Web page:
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Overview and details of the sessions of this online conference.

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Session Overview
K05: Tax Incidence
Friday, 20/Aug/2021:
12:30pm - 2:00pm

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12:30pm - 12:52pm

The Pass-Through of Temporary VAT Rate Cuts in German Supermarket Retail

Clemens Fuest1,2, Florian Neumeier1,2, Daniel Stöhlker1

1ifo Institute, Germany; 2CESifo

On 1 July 2020, value added tax (VAT) rates were reduced in Germany to fight the economic consequences of the Corona pandemic. The VAT rate reduction is temporary, and rates will go up to their previous level on 1 January 2021. We study the price effects of the temporary VAT rate reduction in German supermarket retail using an extensive webscrapped data set covering the daily prices of roughly 190,000 products. To identify the causal price effects, we compare the development of prices in Germany to those in Austria.Our findings indicate a nearly full pass-through of the VAT rate reduction on prices. On average, prices in German supermarket retail decreased by 2% after the implementation of the VAT rate reduction. We also provide evidence that prices in more competitive product markets decreased to a larger extent.

Fuest-The Pass-Through of Temporary VAT Rate Cuts in German Supermarket Retail-148.pdf

12:52pm - 1:15pm

Does VAT Remittance Invariance Hold? Evidence From E-Commerce

Giampaolo Arachi, Debora Assisi

University of Salento, Italy

This paper provides new evidence on the effect of tax remittance on tax incidence. We test whether the repeal of the reverse charge mechanism for a sample of items sold through has had any impact on their prices. The empirical analysis is performed using the Bayesian Structural time series method, as suggested by Brodersen et al. (2015) and extended by Schmitt et al. (2018). The causal impact of the policy change for each item in the dataset is computed by taking the difference between the treated series (observed) and the predicted counterfactual, which is the outcome that would have occurred had no intervention taken place. Finally, we infer the average effect of the repeal of the reverse charge using a fixed-effects meta-regression approach. The preliminary results shows that in the post-intervention period the prices applied by significantly increase.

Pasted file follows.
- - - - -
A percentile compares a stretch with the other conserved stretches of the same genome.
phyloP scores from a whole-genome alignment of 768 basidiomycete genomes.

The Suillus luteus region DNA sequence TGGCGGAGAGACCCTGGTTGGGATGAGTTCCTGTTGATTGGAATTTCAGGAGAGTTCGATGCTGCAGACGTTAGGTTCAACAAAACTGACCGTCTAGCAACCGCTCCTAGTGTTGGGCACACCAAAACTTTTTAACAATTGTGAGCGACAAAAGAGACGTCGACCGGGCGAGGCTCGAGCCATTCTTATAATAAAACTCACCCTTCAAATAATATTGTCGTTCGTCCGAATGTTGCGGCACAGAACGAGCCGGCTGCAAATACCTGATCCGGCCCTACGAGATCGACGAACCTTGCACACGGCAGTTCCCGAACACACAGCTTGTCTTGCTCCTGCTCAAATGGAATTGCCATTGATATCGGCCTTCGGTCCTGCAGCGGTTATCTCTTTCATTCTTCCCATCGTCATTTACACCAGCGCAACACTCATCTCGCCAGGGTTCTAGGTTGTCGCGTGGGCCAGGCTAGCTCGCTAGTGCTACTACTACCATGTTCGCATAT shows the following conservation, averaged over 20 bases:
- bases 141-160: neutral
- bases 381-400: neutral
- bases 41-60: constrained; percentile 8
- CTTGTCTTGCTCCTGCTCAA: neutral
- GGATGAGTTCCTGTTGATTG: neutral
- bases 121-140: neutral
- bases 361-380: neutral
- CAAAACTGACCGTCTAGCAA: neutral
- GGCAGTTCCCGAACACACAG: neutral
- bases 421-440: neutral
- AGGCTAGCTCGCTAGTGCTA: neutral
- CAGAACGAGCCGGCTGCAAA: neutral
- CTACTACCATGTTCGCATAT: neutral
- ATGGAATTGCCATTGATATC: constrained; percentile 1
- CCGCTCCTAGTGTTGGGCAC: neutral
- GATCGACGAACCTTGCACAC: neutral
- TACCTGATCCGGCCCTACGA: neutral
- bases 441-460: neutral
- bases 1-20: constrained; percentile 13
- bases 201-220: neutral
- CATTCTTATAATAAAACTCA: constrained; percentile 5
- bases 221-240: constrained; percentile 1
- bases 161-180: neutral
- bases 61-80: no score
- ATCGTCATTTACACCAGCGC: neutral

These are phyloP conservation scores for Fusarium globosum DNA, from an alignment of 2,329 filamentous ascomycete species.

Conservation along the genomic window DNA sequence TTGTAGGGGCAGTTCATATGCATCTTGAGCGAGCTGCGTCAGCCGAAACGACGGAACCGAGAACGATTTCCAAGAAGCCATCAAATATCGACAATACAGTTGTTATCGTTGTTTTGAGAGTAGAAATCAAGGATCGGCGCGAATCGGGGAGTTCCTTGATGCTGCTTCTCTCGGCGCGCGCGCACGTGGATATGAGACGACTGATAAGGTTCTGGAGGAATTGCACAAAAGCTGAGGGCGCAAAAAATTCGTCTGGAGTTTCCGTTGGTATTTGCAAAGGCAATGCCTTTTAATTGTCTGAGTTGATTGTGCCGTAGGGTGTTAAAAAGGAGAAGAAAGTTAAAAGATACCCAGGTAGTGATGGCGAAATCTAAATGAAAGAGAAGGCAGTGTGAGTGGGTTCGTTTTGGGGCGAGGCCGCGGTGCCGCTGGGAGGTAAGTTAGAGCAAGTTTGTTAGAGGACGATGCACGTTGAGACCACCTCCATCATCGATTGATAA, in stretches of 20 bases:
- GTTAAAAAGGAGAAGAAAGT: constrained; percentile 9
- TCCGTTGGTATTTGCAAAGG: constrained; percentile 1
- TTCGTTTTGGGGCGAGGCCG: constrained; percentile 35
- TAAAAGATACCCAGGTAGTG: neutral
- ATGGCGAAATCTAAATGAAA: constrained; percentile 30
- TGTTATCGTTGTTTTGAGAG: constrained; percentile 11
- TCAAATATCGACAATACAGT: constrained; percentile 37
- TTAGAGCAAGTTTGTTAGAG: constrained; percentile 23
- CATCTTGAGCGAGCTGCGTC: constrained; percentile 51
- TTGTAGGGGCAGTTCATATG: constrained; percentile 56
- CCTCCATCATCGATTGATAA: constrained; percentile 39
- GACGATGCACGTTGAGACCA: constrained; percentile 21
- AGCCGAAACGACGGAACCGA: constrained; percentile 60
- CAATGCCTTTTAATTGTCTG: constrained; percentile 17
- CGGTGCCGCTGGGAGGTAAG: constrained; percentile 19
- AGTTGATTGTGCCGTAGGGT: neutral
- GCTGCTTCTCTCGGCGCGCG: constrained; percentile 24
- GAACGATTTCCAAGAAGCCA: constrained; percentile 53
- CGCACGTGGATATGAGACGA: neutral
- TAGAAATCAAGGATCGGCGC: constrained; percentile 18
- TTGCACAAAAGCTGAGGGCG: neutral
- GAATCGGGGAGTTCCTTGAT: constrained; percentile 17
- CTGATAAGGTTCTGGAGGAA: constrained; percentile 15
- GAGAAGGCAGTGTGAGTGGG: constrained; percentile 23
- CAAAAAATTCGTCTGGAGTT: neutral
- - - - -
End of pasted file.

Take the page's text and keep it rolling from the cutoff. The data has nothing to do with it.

Arachi-Does VAT Remittance Invariance Hold Evidence From E-Commerce-487.pdf

1:15pm - 1:37pm

Getting into the Weeds of Tax Invariance

Benjamin Hansen2, Kendall Houghton2, Keaton Miller2, Caroline Weber1

1University of Kentucky, United States of America; 2University of Oregon, United States of America

We provide the first general empirical test of tax invariance (TIV). When a 25 percent tax remitted by manufacturers was eliminated in Washington state and the retail cannabis excise tax was simultaneously increased from 25 to 37 percent---a shift intended to be revenue-neutral---TIV did not hold. Manufacturers kept two-thirds of their tax savings instead of passing all their savings through to retail firms via lower prices as predicted by TIV. One-third of the retail tax increase was passed on to consumers via higher retail prices -- TIV would have predicted constant or even declining tax-inclusive retail prices.

Hansen-Getting into the Weeds of Tax Invariance-361.pdf

1:37pm - 2:00pm

The Welfare Effects of Property Taxation

Max Löffler2, Sebastian Siegloch1

1ZEW and Uni Mannheim, Germany; 2Maastricht University

We analyze the welfare implications of property taxation. Using a sufficient statistics approach, we show that welfare effects depend on a few estimable elasticities: the response of housing prices, labor and other types of incomes as well as public goods to property tax rates. Empirically, we exploit the unique institutional setting of municipal property taxation in Germany with and around 15,000~tax reforms in the years between 2000--2017. Our results shows that higher taxes are fully pass-though to rental prices after three years. The price pass-through is somewhat lower in municipalities with inelastic housing supply. Using these reduced form estimates and our theoretical framework, we simulate the welfare effects of property taxes and show that they are highly regressive with the tax burden decreasing in income.

Löffler-The Welfare Effects of Property Taxation-426.pdf

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